If you have not read The Break Down, find a copy. B. A. Paris is a relatively new author who has a lot to say. I look forward to reading more of her work.

The Perfect Holiday

Egg casserole with a bit of liquid in the bottom.
Delicious in taste but a bit too much liquid for a perfect start to the day.
Christmas has officially come and gone for 2018. As a holiday, the day may not have been one for the record books, but from a personal standpoint things were good. Perhaps aging provides perspective. Or maybe I am losing some of my Type A personality. But things no longer need to be perfect. Just enjoyable.

The start could have been smoother. The breakfast casserole that I threw together Christmas Eve was a tad bid liquid. Maybe it was the bacon pieces rendering too much fat as they cooked. Or perhaps the frozen potatoes not soaking up the egg mixture. The nine eggs and cup or so of milk seemed to cook into the correct consistency on the bread layer but not necessarily the potato layer.

Even though most of the family enjoyed the casserole, I will not be sharing the recipe. In the past this rocky start could have ruined the day. But not this holiday. There were too many timelines to meet.
Since one family member resides in a nursing home, the soggy breakfast accompanied by some burnt toast (perhaps an attempt by someone to sop up the juices?) gave way to the needed departure. Loading wheelchairs into trunks adds to travel logistics. But worth the effort to see the smile on a beloved face. In a perfect world our bodies would not betray us. Nor would our minds.

Adults Only Holiday

The youngest in the group is old enough to have voted in the last election. The pitter-patter of little feet does not apply (yet) to the gathering. In some ways this stamped the day. The opening of presents was staggered throughout the day as some family members did not reach the house until after a Disney Brunch. The oldest member of the group (wheelchair bound) received gifts at lunchtime. The house is not handicapped accessible. There was an ebb and flow as the entourage split up and regrouped.

An abhorrent thought in the past, this unity/non-unity allowed individuals to seek out diverse holiday experiences. This was good. The group thrived while sharing a special meal. The dining selection of Paradiso 37 at Disney Springs provided an opportunity to commune. The menu offered selections from the appetizer portion of poutine, a Canadian favorite, to Tres Leches, from our southern neighbors, as a dessert option. The flexibility created a laid back vibe to the celebration. Sometimes banner days need not be choreographed.

A perfect holiday occurred this Christmas. The perfection came from the pleasure noted at the end of the day. I missed the sound of laughter and even an occasional squabble from the under twenty crowd. But my great nieces and nephews celebrated elsewhere. Sometimes we need to enjoy those we are with and forget about the soggy eggs and the lack of squeals.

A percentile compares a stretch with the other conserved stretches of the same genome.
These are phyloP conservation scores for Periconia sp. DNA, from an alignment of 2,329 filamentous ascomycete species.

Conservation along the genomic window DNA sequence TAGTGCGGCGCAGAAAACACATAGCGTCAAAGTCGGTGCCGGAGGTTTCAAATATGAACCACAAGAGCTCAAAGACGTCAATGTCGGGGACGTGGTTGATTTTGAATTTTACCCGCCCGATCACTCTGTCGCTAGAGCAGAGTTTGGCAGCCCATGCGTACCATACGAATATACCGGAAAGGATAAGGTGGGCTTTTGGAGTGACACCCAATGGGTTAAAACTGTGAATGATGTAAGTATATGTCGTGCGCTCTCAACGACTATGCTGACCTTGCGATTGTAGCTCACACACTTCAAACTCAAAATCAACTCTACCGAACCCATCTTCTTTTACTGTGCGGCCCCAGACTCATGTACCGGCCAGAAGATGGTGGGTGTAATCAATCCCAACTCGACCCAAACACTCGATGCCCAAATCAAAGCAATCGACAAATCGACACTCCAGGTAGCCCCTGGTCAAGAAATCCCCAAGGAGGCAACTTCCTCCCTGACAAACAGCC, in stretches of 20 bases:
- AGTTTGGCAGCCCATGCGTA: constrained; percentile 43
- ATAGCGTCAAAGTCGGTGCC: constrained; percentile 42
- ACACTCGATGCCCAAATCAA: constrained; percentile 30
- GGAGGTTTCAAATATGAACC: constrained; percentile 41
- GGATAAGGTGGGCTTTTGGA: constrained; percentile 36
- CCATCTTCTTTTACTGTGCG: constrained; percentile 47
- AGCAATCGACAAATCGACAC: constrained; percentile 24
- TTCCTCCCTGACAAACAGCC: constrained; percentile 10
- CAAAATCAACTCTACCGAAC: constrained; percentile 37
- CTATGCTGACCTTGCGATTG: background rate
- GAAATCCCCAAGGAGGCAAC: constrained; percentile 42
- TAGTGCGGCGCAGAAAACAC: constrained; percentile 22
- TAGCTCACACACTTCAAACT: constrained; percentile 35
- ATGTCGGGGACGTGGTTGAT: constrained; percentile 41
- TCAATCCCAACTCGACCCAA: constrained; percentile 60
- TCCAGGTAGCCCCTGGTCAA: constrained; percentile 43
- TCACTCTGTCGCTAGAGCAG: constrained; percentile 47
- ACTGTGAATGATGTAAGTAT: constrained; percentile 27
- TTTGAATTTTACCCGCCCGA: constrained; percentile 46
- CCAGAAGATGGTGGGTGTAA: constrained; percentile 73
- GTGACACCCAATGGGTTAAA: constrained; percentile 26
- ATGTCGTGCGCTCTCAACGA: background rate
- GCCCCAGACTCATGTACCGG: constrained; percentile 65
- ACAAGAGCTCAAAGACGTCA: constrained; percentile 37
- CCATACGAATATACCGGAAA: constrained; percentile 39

Heads You Win Book Review

Book Cover for Jeffrey Archer novel Heads You WinHeads You Win is Jeffrey Archer’s newest release. The novel reminds me of the Choose Your Own Adventure stories my kids use to devour. However, Archer divides story into two versions. Of course, the reader is compelled to read both. Fortunately, the author is skilled so the divergent plots are entertaining.

Same Beginning

Book One or the first thirty pages is straightforward. The story opens in 1968 Leningrad. The focus is the Karpenko family. Konstantin, a dock worker secretly organizing a labor union, his wife Elena, a renowned cook for the officers stationed at the dock and their son Alexander comprise the key characters. Alexander, the protagonist in both plot threads, is an extremely bright, loyal, dedicated young man.

Secondary characters at Leningrad include Vladimir, another ambitious young man and a classmate to Alexander. Also, Major Polyakov, a villain in the story is introduced. Finally Kolya, Elena’s brother that aids in mother and son’s escape to the West.

Flip of a Coin

Alexander flips a coin in order to decide whether to flee to Great Britain or the United States of America. It is at this point Archer could confuse some readers. Frequently,the characters lament the coin toss and the what-ifs. For the most part the divergent story lines are both entertaining.

In order to keep the stories straight, Alexander becomes Sasha in Great Britain and Alex in the U.S.A. The author creates some parallels. Elena remains a chef in both countries and becomes a restaurateur in both. Archer continues the parallel with both copies of Alexander marrying women interested and linked to the art world. Indeed, the two versions of the man have quite a few coinciding events.

Heads You Win Differences

Yet, perhaps the most interesting (to this reader) was the somewhat stereotypical attributes given each man depending on which country was featured. Alex, the American, chose entrepreneurship over politics and post-graduate education. Whereas, Sasha’s interest in top educational accolades and the political theater almost ruins the family business.

Another key difference is the American involvement in Vietnam. This particular side plot provides a deep look into the character of Alex. The same depth was not repeated in Sasha. But, in many ways the British version of Alexander created more sympathy with this reader.

The Ending

Perhaps the only disappointment with this novel surfaces at the end. Unlike the Choose Your Own Adventure books, only one Alexander can continue. The two merge back to one in a plausible if contrived manner. Plus, Archer adds a bit of a political twist that for this reader did not really add anything. But others may disagree.